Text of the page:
Ukraine Conflict Entering Critical New Phase, Expert Predicts 'Bloody Spring and Summer'
The United States is pressuring Ukraine to loosen its hold on terrain around Bakhmut as both Russia and Ukraine are gearing up for spring offensives, according to experts and media reports.
Russian forces are making incremental gains around the eastern city of Bakhmut, and while analysts don’t see the territory as strategically important, it has achieved symbolic significance for both sides, CNN reported. The U.S. wants Ukraine to focus on the southern battlefront — where it can effectively employ newly supplied Western armor capabilities — as Ukraine needs to prepare to counter escalating attacks in the spring, experts told the Daily Caller News Foundation.
“It’s a race right now to see who can gain an advantage in the winter,” Lt. Col. Daniel Davis, a senior fellow at Defense Priorities, told the DNCF.
Experts disagreed over which side holds the advantage, as neither has achieved a major breakthrough since Ukraine recaptured Kherson in November.
“Currently Ukraine has the momentum and the morale on the battlefield. However, Russia has been able to hold the line and stop any significant Ukrainian advancements,” Luke Coffey, a senior fellow at the Hudson Institute, explained to the DCNF.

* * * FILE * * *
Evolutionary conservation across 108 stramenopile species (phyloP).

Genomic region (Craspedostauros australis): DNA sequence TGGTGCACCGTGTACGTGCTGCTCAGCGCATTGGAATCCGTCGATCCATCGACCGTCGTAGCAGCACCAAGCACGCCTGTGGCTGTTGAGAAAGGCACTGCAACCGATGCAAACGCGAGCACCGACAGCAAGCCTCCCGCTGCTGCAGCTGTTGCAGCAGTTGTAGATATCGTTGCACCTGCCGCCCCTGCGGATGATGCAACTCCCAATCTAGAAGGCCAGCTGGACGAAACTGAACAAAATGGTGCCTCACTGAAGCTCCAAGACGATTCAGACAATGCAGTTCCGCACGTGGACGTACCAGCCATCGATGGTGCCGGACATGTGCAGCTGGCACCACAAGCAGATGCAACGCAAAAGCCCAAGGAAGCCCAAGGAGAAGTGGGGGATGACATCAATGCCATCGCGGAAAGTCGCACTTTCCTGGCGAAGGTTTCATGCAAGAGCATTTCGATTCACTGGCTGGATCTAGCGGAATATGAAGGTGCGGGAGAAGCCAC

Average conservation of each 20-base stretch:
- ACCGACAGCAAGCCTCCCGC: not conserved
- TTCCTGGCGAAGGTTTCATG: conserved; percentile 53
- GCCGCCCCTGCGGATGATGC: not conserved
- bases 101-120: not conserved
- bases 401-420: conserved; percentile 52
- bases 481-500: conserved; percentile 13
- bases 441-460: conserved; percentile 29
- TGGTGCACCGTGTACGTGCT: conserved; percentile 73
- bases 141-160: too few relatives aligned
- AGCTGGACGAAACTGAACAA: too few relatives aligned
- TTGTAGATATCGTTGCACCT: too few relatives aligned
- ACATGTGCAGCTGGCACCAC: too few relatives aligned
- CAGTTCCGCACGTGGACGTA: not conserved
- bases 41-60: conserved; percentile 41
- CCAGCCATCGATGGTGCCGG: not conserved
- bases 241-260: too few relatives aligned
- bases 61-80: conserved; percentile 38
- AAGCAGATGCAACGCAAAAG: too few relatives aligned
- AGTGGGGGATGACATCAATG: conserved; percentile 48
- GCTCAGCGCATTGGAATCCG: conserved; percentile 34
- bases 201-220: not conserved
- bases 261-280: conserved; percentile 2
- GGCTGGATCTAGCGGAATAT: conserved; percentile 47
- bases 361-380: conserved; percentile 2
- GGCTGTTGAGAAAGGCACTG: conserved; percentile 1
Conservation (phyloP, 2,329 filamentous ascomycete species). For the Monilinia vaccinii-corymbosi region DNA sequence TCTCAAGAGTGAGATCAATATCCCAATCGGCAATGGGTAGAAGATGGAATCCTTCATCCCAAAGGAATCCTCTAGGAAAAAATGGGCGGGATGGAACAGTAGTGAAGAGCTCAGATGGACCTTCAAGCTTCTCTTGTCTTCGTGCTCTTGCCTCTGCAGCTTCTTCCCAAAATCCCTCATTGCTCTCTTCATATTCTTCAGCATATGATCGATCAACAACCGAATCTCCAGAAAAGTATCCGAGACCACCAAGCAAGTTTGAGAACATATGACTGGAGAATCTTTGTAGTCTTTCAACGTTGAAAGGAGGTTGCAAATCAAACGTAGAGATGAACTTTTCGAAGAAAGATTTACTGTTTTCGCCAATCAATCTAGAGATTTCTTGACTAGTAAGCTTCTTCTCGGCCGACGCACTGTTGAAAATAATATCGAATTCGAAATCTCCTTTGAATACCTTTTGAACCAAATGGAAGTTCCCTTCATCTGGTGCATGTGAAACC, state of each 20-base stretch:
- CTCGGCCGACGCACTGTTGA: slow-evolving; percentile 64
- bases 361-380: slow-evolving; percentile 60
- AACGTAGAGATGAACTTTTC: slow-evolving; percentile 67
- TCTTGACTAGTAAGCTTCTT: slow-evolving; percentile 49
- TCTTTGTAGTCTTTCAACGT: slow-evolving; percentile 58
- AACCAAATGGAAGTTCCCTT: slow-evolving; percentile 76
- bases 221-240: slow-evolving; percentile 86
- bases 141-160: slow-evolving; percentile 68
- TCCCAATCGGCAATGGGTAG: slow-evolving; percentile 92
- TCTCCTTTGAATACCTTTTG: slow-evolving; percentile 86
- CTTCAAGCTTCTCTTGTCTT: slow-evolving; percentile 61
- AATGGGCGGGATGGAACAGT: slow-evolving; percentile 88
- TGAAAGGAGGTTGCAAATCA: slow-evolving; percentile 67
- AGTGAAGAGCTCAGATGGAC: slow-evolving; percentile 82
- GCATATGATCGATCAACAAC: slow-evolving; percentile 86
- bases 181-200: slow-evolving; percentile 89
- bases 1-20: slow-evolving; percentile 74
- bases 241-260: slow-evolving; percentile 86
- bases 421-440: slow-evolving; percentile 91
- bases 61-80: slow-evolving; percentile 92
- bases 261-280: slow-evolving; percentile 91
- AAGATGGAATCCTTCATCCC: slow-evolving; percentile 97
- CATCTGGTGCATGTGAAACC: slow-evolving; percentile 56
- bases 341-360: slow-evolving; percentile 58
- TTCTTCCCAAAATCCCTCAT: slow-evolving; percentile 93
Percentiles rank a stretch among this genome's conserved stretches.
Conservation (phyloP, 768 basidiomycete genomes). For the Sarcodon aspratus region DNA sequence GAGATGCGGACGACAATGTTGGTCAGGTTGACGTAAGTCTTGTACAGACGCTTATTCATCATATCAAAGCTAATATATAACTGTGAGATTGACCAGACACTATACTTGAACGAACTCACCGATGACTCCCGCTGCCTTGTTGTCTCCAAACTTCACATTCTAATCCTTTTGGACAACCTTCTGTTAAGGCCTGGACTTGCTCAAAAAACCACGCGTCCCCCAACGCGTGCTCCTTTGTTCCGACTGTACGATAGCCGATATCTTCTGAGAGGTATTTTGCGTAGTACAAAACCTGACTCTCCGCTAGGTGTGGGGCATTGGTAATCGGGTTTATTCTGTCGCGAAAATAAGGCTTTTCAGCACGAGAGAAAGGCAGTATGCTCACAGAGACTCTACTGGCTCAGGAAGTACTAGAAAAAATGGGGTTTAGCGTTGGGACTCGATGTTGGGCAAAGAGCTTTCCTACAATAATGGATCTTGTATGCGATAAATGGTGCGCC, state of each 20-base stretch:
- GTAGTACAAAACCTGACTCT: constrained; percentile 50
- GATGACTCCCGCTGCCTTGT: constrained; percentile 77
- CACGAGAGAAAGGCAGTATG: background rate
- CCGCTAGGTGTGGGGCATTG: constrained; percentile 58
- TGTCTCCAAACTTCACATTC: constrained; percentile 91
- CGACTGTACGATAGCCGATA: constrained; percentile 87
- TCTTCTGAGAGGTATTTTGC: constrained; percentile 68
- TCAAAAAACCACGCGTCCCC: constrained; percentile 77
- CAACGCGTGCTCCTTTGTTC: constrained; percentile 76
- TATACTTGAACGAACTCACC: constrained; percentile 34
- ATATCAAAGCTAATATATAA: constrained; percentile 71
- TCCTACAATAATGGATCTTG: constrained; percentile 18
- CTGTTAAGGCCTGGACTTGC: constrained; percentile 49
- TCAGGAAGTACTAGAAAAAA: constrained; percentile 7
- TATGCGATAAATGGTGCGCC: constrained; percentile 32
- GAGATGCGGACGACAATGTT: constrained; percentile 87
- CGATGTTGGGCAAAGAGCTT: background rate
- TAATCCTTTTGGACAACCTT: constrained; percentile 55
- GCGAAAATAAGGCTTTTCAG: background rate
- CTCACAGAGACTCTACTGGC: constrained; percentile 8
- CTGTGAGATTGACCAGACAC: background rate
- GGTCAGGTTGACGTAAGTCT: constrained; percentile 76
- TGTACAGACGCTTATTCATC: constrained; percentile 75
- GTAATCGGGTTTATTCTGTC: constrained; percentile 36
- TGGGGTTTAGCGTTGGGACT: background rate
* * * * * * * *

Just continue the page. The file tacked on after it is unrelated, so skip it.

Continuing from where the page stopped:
“At the moment, Russia has a slight edge, especially in the Donbas, but theater-wide, the situation is largely static,” Davis said.
Kyiv acknowledged its forces had abandoned Soledar, near Bakhmut in eastern Ukraine, Wednesday, after days of disputing Russia’s claims and statements from the private Wagner Group to have captured the town, Reuters reported. Fighting over Bakhmut evolved into a brutal war of attrition over months, consuming massive amounts of artillery ammunition and manpower where Russia has the advantage, according to CNN.
Changes in control are made by the yard in Bakhmut, but losses on both sides are heavy, a senior U.S. military official said on Monday, declining to provide an updated estimate of total Ukrainian casualties.
“That success has made the rest of that defensive line vulnerable, and RU is now attacking Seversk and Bahkmut; both are in danger of falling in the coming few weeks,” Davis said. Gaining the territory would be a PR victory for the Russians and set the stage for a future offensive, he added.
Representatives from the National Security Council, Department of State and Department of Defense recommended to Ukrainian President Volodymyr Zelenskyy that he shift resources away from the artillery battle in Bakhmut and prioritize the more mobile mechanized units in a private meeting in late January, CNN reported, citing sources familiar with the discussions. The latest deliveries of Western armored vehicles are meant to encourage that transition, they said.